journey he met the King of Prussia. He arrived at
Amsterdam last of June. He became ill and on the advice of his doctor moved
to Roterdam. He decorated the interior of Hottingen and met the youngest
daughter of merchant Stephenat Hirsli. He and Elisabeth Steffen were married
21 Aug 1742. He also made 458 etchings between 1742 and 1768. He toured
Switzerland, and in 1785 sold out.

The Bullinger families have spread to Bergamo, Neuchatel, Bern, Basel,
Am;sterdam and Roterdam with some returning to Zurich. I have visited these towns
or dcities hoping to find a Heinrich Bullinger of these families leaving for
America but the group that I was with were not interested in genealogy and
my research time was limited. The telephone directories listed many
Bollingers, in Zurich there were two pages, now spelled Bollinger. Calls I made, we
were unable to converse in English or their native language. More time will
be required to document our Heinrich of the "Winter Galley" who came to
America 5 Sep 1738. I hope someday to returnn. Perhaps one of our readers will
visit Switzerland, a mos5 beautiful country, and find the key that unlocks the
door to the secret. (Notes of C.B.Williams)

To America - page 7 - of The Bollinger Connections

The Ancestrak Father of the Bollinger families of Missouri, Heinrich
Bullinger, born in 1710, booked passage at Rotterdam on the sailing ship "Winter
Galley" to America. Edward Paynter, the salty ship's captain of many years on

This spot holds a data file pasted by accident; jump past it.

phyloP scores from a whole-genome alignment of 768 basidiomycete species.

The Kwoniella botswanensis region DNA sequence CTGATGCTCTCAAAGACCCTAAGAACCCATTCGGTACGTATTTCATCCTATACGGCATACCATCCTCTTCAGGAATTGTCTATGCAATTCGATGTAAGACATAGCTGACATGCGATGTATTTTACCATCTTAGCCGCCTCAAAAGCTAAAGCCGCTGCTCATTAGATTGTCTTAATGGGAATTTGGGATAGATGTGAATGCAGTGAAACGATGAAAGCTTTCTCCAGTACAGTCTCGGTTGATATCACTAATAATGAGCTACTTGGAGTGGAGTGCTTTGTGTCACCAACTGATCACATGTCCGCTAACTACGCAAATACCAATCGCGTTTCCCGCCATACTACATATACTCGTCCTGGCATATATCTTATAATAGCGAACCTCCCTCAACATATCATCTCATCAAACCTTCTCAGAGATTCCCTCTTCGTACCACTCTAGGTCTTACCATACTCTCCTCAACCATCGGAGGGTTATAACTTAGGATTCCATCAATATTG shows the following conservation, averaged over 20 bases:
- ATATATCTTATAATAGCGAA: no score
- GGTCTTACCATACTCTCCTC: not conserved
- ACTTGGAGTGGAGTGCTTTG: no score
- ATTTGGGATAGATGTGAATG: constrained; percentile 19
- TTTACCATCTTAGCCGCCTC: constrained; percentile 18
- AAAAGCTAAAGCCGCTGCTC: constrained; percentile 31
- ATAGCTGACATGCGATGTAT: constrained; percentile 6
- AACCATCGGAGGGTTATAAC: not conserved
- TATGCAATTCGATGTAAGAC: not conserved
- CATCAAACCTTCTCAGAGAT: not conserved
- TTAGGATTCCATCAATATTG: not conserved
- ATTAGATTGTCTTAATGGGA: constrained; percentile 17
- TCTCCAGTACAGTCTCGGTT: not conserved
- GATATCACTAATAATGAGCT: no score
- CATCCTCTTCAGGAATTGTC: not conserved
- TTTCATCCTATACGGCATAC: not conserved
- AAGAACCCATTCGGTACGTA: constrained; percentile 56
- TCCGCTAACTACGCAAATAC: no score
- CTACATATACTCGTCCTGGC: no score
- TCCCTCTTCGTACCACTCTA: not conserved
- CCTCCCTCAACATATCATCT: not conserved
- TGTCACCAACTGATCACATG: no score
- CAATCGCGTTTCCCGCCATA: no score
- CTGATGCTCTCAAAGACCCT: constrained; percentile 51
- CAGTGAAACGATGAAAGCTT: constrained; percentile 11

the oceans, steered his ship across the uncharted, wide Atlantic, often
through wind and raging seas, and sometimes blown off course. After many anxious
days and restless nights, with supplies and water becoming low, his seamanship
in battling the raw elements brought his cargo of adventuresome and hardy
pioneers safely to their port of destination, Germantown, near Philadelphia,
Pennsylvania, arriving 5 September 1738 after an ocean trip of several months.

After many days of contined quarters and unspeakable conditions on the ship,
theyt breathed the clean fresh air and heard new and unfamiliar sounds of a
bustling market-place, heard bucksters shouting, selling their war3es to the
new arrivals, saw strange faces of people in frontier dress, hurryuing to and
fro, others loounging in the shade of large trees, perhaps discussing the
topics of the day, politics, religion or maybe the latest news of an Indian
uprising in the West.

Heinrich later warranted land near Longswamp in Gerks, Co. Pennsylvania. We
know that he actually lived in Longswamp where he was a taxpayer and
treasurer of the German Reformed Church u7nt8il he no longer lived there.

We know that Heinrich's wiufe was Elizabeth Wohlraber, but after a diligent
search can find no Wohlraber in America. Since many of the others who lived
at Longswamp have been documented as having made several trips to and from
Europe, we believe it probable that he returned for a wife. The only clue we
find is that in 1752 a Matthias Bollinger left Bosenbach, Zeribrucken, a part
of the Rhineland now in France for America. Yoder, a genealogist, author,
and researcher, documents that Matthias Bollinger left there with a wife and two
children in March 1752. Heinrich was not at Longswamp in 1748 to be on the
building committee but had been there earlier to organize the church and was
there later to pay taxes. He two oldest sons were Johannes and Heinrich.
Johannes was born in 1750 and Heinrich, Jr. on Jan 1, 1752.

I HOPE YOU FIND SOMETHING OF INTEREST IN THIS HISTORY WHICH WAS FOUND BY A
RELATIVE OF MINE. MY BOLLINGER FAMILY MOVED TO NORTH CAROLINA AND THEN A LOT
OF THEM MOVED ON TO MISSOURI. THERE WERE SO MANY OF THEM THAT WE HAVE A
COUNTY NAMED BOLLINGER.

I HAVEN'T HAD TIME TO PROOF THE ABOVE -- SORRY. I SHOULD HAVE SHUT UP A
LONG TIME AGO BECAUSE MY SISTER USUALLY CALLS ME BEFORE NOW AND SHE IS PROBABLY
W9ONDERING WHAT IS WRONG WITH ME.
VIV